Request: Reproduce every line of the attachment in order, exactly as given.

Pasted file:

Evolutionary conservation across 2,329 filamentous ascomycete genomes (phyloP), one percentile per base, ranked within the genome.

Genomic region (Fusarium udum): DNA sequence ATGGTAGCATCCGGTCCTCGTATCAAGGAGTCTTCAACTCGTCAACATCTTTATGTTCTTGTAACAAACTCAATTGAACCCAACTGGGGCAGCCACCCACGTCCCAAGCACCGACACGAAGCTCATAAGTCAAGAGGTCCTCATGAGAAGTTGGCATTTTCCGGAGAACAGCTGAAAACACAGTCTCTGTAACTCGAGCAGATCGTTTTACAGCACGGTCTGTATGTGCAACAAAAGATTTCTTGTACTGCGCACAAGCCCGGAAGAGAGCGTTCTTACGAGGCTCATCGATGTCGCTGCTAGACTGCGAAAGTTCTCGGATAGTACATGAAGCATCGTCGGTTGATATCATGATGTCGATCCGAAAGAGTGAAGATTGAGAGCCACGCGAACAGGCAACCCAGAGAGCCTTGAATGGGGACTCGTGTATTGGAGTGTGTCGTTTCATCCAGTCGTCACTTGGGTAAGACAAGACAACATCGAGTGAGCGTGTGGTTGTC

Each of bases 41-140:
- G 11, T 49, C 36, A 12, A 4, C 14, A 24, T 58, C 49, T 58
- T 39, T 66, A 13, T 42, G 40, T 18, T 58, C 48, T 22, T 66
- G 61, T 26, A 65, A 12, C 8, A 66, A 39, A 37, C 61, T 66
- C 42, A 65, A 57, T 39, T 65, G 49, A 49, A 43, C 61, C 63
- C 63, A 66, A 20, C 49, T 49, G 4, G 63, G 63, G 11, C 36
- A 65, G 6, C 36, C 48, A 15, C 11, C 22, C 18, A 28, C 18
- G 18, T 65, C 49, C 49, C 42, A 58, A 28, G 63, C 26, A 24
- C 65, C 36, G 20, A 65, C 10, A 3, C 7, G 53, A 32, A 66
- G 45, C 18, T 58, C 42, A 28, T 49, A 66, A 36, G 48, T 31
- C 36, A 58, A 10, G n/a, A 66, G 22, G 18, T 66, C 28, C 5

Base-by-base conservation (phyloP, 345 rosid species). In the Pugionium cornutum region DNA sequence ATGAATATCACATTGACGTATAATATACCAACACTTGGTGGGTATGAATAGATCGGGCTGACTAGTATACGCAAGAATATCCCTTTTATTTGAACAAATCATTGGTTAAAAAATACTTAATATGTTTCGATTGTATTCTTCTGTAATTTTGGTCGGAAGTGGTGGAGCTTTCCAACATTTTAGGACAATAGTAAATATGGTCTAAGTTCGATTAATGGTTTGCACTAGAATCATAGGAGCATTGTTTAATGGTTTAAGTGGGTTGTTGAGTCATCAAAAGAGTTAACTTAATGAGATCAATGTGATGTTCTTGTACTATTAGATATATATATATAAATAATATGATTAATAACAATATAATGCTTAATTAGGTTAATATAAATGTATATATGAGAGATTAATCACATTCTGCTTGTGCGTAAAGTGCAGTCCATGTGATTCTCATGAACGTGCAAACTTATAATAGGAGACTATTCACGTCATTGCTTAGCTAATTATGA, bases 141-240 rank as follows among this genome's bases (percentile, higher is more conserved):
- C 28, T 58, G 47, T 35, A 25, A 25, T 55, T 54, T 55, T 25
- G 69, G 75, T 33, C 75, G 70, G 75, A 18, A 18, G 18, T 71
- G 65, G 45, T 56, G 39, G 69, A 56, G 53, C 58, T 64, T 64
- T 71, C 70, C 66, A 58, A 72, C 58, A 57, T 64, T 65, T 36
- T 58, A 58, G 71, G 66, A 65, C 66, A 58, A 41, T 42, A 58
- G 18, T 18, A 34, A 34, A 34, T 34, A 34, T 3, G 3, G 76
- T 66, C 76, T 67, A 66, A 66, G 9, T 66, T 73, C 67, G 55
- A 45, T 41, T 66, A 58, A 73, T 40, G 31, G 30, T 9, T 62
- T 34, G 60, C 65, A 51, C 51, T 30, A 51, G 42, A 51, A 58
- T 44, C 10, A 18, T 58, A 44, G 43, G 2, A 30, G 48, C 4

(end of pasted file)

Evolutionary conservation across 2,329 filamentous ascomycete genomes (phyloP), one percentile per base, ranked within the genome.

Genomic region (Fusarium udum): DNA sequence ATGGTAGCATCCGGTCCTCGTATCAAGGAGTCTTCAACTCGTCAACATCTTTATGTTCTTGTAACAAACTCAATTGAACCCAACTGGGGCAGCCACCCACGTCCCAAGCACCGACACGAAGCTCATAAGTCAAGAGGTCCTCATGAGAAGTTGGCATTTTCCGGAGAACAGCTGAAAACACAGTCTCTGTAACTCGAGCAGATCGTTTTACAGCACGGTCTGTATGTGCAACAAAAGATTTCTTGTACTGCGCACAAGCCCGGAAGAGAGCGTTCTTACGAGGCTCATCGATGTCGCTGCTAGACTGCGAAAGTTCTCGGATAGTACATGAAGCATCGTCGGTTGATATCATGATGTCGATCCGAAAGAGTGAAGATTGAGAGCCACGCGAACAGGCAACCCAGAGAGCCTTGAATGGGGACTCGTGTATTGGAGTGTGTCGTTTCATCCAGTCGTCACTTGGGTAAGACAAGACAACATCGAGTGAGCGTGTGGTTGTC

Each of bases 41-140:
- G 11, T 49, C 36, A 12, A 4, C 14, A 24, T 58, C 49, T 58
- T 39, T 66, A 13, T 42, G 40, T 18, T 58, C 48, T 22, T 66
- G 61, T 26, A 65, A 12, C 8, A 66, A 39, A 37, C 61, T 66
- C 42, A 65, A 57, T 39, T 65, G 49, A 49, A 43, C 61, C 63
- C 63, A 66, A 20, C 49, T 49, G 4, G 63, G 63, G 11, C 36
- A 65, G 6, C 36, C 48, A 15, C 11, C 22, C 18, A 28, C 18
- G 18, T 65, C 49, C 49, C 42, A 58, A 28, G 63, C 26, A 24
- C 65, C 36, G 20, A 65, C 10, A 3, C 7, G 53, A 32, A 66
- G 45, C 18, T 58, C 42, A 28, T 49, A 66, A 36, G 48, T 31
- C 36, A 58, A 10, G n/a, A 66, G 22, G 18, T 66, C 28, C 5

Base-by-base conservation (phyloP, 345 rosid species). In the Pugionium cornutum region DNA sequence ATGAATATCACATTGACGTATAATATACCAACACTTGGTGGGTATGAATAGATCGGGCTGACTAGTATACGCAAGAATATCCCTTTTATTTGAACAAATCATTGGTTAAAAAATACTTAATATGTTTCGATTGTATTCTTCTGTAATTTTGGTCGGAAGTGGTGGAGCTTTCCAACATTTTAGGACAATAGTAAATATGGTCTAAGTTCGATTAATGGTTTGCACTAGAATCATAGGAGCATTGTTTAATGGTTTAAGTGGGTTGTTGAGTCATCAAAAGAGTTAACTTAATGAGATCAATGTGATGTTCTTGTACTATTAGATATATATATATAAATAATATGATTAATAACAATATAATGCTTAATTAGGTTAATATAAATGTATATATGAGAGATTAATCACATTCTGCTTGTGCGTAAAGTGCAGTCCATGTGATTCTCATGAACGTGCAAACTTATAATAGGAGACTATTCACGTCATTGCTTAGCTAATTATGA, bases 141-240 rank as follows among this genome's bases (percentile, higher is more conserved):
- C 28, T 58, G 47, T 35, A 25, A 25, T 55, T 54, T 55, T 25
- G 69, G 75, T 33, C 75, G 70, G 75, A 18, A 18, G 18, T 71
- G 65, G 45, T 56, G 39, G 69, A 56, G 53, C 58, T 64, T 64
- T 71, C 70, C 66, A 58, A 72, C 58, A 57, T 64, T 65, T 36
- T 58, A 58, G 71, G 66, A 65, C 66, A 58, A 41, T 42, A 58
- G 18, T 18, A 34, A 34, A 34, T 34, A 34, T 3, G 3, G 76
- T 66, C 76, T 67, A 66, A 66, G 9, T 66, T 73, C 67, G 55
- A 45, T 41, T 66, A 58, A 73, T 40, G 31, G 30, T 9, T 62
- T 34, G 60, C 65, A 51, C 51, T 30, A 51, G 42, A 51, A 58
- T 44, C 10, A 18, T 58, A 44, G 43, G 2, A 30, G 48, C 4